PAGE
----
Versioned protocols technically meet the vaguest sense of cryptographic agility, but each version is hard-coded for maximum security. An attacker cannot disable security (there is no “alg=none” equivalent) or choose wild ciphersuites (RC4 + SHA1, MAC-then-Encrypt), unless a protocol version is defined that permits dumb options.
If a vulnerability is discovered, the authors of the protocol will specify a new version of the protocol and deprecate the old version. This is why v1/v2 fell by the wayside.
Version protocols: Minimal agility.
Cryptography Migration Strategies
Imagine you have 10+ years worth of files stored in the cloud that were encrypted client-side using AES in CBC mode. One day, your penetration test vendor suggests migrating to AES in GCM mode.
When you use cryptographic agility, you handwave the need for a migration strategy at the expense of security against active attackers. Your old data is vulnerable to a padding oracle attack, unless you re-encrypt. But the new files are protected against active attackers because of AES-GCM, right?
Nope. You can decrypt an AES-GCM ciphertext by telling the system to decrypt it as if it were AES-CBC.
By virtue of allowing more than one algorithm at the same time, you will be vulnerable to downgrade attacks forever. This is also true if you never supported CBC Mode before, but your application permits its usage if an attacker selects it.
Cryptographic agility, in truth, isn’t convenient. It’s just lazy.
You cannot simultaneously be secure and avoid the pain of a cryptosystem migration.
Migrating Encryption At Rest
Using the CBC-GCM example above, this is how you have to migrate your encryption. In this order:
- Update every application in scope to support reading the new cryptography protocol and/or message format.
- Only after step 1 is complete, update every application to start writing the new cryptography protocol and/or message format.
- Only after step 2 is complete, re-encrypt all the old records to use the new cryptography protocol and/or message format.
- Only after step 3 is complete, turn off support for the old mode.
It’s important that every step does not begin until the preceding step has concluded.
If you attempt to move onto step 2 before step 1 is finished, you will find your network in a split-brain scenario where freshly-encrypted data cannot be read by some machines. This can lead to outages or data corruption.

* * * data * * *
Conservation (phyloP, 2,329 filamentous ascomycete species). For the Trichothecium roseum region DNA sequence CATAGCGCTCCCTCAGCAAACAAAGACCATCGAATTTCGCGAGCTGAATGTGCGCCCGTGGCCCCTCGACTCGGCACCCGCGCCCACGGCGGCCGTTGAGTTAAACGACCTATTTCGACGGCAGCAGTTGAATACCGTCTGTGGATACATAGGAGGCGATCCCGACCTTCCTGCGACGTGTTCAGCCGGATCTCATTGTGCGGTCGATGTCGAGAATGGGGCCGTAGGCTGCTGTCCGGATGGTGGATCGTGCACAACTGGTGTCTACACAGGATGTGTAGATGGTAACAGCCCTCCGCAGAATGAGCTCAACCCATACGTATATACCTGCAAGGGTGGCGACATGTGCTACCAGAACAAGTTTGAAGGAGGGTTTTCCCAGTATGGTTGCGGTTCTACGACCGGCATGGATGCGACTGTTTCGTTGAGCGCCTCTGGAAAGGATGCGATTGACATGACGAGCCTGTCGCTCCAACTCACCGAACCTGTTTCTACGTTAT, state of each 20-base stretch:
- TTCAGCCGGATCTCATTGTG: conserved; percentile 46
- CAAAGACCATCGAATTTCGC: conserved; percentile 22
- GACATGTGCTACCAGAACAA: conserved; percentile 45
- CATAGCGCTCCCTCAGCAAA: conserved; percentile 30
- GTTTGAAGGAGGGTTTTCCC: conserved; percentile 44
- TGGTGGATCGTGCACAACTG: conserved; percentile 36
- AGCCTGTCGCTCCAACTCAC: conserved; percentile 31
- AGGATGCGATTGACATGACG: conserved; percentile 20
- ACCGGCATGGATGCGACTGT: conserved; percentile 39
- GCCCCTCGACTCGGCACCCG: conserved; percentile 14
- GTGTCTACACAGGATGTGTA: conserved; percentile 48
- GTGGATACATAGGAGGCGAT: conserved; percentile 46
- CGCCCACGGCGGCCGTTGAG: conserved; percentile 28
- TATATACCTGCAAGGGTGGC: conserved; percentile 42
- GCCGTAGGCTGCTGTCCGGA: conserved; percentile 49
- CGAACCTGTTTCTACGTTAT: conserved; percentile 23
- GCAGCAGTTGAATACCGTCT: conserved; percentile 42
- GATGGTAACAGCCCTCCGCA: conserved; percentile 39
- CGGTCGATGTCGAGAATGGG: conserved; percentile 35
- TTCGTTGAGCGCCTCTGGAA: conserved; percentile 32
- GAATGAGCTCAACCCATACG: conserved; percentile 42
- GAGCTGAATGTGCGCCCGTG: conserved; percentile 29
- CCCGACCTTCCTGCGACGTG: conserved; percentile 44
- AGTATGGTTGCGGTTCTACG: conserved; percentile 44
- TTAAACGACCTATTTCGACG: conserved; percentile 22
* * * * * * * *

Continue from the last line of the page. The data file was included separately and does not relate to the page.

If you attempt to move onto step 3 before step 2 is finished, you will find some machines are still writing the legacy format, which means more insecurely-encrypted data at risk.
If you attempt to move onto step 4 before step 3 is finished, you will lose access to some subset of old encrypted data, since it will not be migrated yet.
Migrating Encryption in Transit
Since encryption-in-transit is more ephemeral, migration is a bit simpler (assuming custom protocols used within your network).
- Enable support for the new encryption protocol version (preferably on a different TCP/UDP port) across your fleet.
- Once everyone is using the new version, disable the old protocol version (and consider blocking the old port, if applicable).
The catch with this is, if we’re talking about TLS or some other Internet-scale protocol, the time between step 1 and step 2 will be measured in years.
Bonus Round: Migrating Password Hashes
If you were previously storing passwords in plaintext, apply a Password Hashing Function over all users’ passwords and force a password reset next time they log in. Storing them in plaintext is a terrible idea!
If you were previously using a fast cryptographic hash function (MD5, SHA1, SHA256) instead of a password hashing function (bcrypt, scrypt, Argon2):
- Use a password hashing function over the existing weak hash, immediately.
- Store a “legacy” flag so your system knows to first rehash the supplied password with the old hash function.
- Opportunistically upgrade users’ hashes to not use the legacy flag when they successfully authenticate. Clear the flag.
You may also want to force a password reset when they reauthenticate.
If you were previously using a password hashing function and are migrating to a newer password hashing function (e.g. bcrypt -> argon2id), or are increasing the parameters (bcrypt cost 10 -> 12, or higher argon2 memory requirements), you can take a lazier approach:
- When a user successfully authenticates, check if the algorithm or parameters changed.
- If so, calculate a new password hash with the new algorithm/parameters.
In this scenario, you probably don’t need to force a password reset (unless motivated by a data breach).
Don’t listen to the siren song of cryptographic agility.
Instead, invest in serious security engineering efforts to protect your data while remaining organizationally agile enough to respond to an evolving threat landscape.
This may sound like the boring “eat your vegetables” of cryptography advice, but every time someone ignored this, they paid for it down the road.
A lot of these points were covered in my previous blog post, but I wanted to discuss this topic independent of my critical remarks therein.
This post first appeared on Dhole Moments - Software, Security, Cryptography, And The Furry Fandom, please read the originial post: here